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Like most of us, Tender (Ed) has faced many troubles in his life. Music has been a guiding light, leading him onto the right path. It was whilst in his darkest place, that he taught himself to play the soprano saxophone, bringing much needed focus and discipline back into his life. Much like his musical heroes, John Coltrane and Yusef Lateef, who were both inspired by eastern spiritualism and the deep tradition of Indian classical music, Tender has always been searching for something different and much deeper.
The seeds for a young Tender to embark on the right musical path of transcendence were planted during his father's secondments to the East as a result of being a Ghurkha officer. However it was after hearing the North Indian Classical flautist Ronu Majumdar's "Raga Mangal Bhairav" that Tender knew this was a spiritual seed he had to fully develop.
This particular seed however was ironically sowed in a grimy Peckham pub, after one too many beers - like many of our endeavours. Whilst reminiscing about previous musical journeys in Poland, we were reminded of an instrumental quartet from Lahore, Pakistan - Jaubi. We later discovered that Jaubi is an Urdu word for "whatever/whoever" and creating whatever sounds good with whoever feels good is the groups guiding principle - a vibe we could relate to. Drinks continued to flow and we further explored the idea of a trip to Lahore in Pakistan, where the band resides.
That evening after getting home from the pub, we both told our family and friends that we were planning to go to Lahore, Pakistan and record an album with Jaubi. We were met with heavy resistance from family and government officials. Our families constantly fed us articles and WhatsApp links about why it is dangerous to travel to Pakistan due to terrorism, kidnappings, tropical diseases…the list was endless. The Pakistani embassy also showed resistance by rejecting our Visas twice. The project felt destined for failure, however we slowly persevered with the Lahore dream. We learned not to believe everything people are telling you, this was more than a musical quest now, it was about breaking down cultural misconceptions.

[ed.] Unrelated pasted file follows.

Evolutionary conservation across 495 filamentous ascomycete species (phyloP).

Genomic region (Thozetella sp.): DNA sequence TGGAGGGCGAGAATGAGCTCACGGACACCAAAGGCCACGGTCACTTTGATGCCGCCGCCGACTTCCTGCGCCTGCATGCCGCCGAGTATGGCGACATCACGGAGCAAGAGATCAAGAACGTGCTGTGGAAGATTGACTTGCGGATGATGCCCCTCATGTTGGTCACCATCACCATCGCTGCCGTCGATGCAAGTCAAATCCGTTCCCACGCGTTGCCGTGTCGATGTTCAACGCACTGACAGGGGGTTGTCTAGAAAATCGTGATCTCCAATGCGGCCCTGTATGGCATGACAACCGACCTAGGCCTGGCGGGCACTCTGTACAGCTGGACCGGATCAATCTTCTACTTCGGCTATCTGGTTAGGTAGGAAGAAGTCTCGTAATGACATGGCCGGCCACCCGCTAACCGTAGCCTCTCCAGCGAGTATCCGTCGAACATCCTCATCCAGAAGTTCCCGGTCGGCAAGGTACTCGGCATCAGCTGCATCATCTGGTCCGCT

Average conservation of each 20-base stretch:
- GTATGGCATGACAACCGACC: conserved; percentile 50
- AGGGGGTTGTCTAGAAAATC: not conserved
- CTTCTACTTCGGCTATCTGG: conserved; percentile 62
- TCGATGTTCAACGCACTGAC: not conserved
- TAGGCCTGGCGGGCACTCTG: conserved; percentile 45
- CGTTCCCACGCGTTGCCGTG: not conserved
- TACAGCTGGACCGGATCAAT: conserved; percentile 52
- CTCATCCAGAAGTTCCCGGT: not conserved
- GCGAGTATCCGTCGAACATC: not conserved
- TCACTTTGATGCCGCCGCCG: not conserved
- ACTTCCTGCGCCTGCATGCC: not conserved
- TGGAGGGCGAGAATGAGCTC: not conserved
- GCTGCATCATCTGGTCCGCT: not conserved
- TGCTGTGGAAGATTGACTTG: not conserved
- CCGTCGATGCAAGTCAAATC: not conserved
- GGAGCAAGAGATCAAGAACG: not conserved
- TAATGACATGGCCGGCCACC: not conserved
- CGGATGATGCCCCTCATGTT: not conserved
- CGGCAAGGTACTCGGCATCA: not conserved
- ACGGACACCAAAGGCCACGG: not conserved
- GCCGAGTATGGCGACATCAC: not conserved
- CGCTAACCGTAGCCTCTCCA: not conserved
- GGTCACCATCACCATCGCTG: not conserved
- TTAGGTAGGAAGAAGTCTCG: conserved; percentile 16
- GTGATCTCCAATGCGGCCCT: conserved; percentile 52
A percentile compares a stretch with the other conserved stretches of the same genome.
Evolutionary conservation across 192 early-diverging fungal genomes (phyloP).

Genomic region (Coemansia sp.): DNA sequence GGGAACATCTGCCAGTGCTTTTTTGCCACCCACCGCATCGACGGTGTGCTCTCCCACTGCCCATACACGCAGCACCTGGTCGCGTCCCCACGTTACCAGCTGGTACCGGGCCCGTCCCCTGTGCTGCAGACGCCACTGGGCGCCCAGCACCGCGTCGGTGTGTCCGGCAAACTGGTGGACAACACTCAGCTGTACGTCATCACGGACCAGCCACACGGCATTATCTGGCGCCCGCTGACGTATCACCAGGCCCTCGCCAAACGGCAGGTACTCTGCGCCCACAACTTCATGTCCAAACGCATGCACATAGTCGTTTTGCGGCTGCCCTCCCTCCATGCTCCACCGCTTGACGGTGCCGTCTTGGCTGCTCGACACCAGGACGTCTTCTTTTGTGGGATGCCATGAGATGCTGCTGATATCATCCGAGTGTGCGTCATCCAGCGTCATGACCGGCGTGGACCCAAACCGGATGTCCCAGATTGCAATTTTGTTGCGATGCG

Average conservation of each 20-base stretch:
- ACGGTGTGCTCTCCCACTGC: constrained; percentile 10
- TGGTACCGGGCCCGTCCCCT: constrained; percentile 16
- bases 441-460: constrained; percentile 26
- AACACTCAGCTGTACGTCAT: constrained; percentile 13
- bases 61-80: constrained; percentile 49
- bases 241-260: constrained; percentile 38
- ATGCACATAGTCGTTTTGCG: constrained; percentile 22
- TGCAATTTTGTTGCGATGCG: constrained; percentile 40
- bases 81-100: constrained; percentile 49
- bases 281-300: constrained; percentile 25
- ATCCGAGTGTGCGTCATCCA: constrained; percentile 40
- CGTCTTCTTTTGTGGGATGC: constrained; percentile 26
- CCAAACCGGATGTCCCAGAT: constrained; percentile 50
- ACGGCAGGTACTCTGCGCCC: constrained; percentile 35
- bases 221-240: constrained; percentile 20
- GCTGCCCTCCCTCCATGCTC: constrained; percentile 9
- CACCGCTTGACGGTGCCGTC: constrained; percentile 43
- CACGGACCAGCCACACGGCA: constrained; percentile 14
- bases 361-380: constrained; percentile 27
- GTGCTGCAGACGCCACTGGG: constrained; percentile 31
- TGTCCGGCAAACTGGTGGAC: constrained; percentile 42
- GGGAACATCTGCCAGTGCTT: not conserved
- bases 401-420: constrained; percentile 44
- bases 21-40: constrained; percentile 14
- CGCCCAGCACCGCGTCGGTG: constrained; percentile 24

Through many hours of hard work and planning, we arrived in Lahore on the 9th of April 2019, greeted with nothing but love and humbleness. Lahore is something special, full of positivity, humility, care and hope. Thankfully all a stark contrast to the negativity we heard about Pakistan before arriving. It was not long into the first day and that first studio session, where we realised this trip would be a real awakening. Nothing whatsoever was written down during the recording sessions - no sheet music, no song titles. It was sincere, all egos were left behind and hearts and souls were open and poured into the music.
'Impressions' is a pure raga (Raga Ba Khizer), the taala (rhythmic cycle) is Ektaal (12 beat cycle). It is the raga that Tender first heard Ronu Majumdar play. This beautiful scale, thatTender would often practice back home, becomes the musical framework for rich improvisations. Joined by Zohaib Hassan Khan on the stringed instrument called sarangi - Zohaib is a 7th generation sarangi maestro and one of only 5 professional sarangi players left in Pakistan practicing this ancient art form. Kashif Ali Dhani provides the stunning backdrop on tabla, weaving in and out of complex rhythmic patterns.
'Kirwani' is composed by Dhani and is based on a raga that resembles the harmonic minor scale in western music. Whilst 'Shalamar Gardens' provides a peaceful moment for reflection with Tender on soprano sax and Dhani on vocals.
3. Shalamar Gardens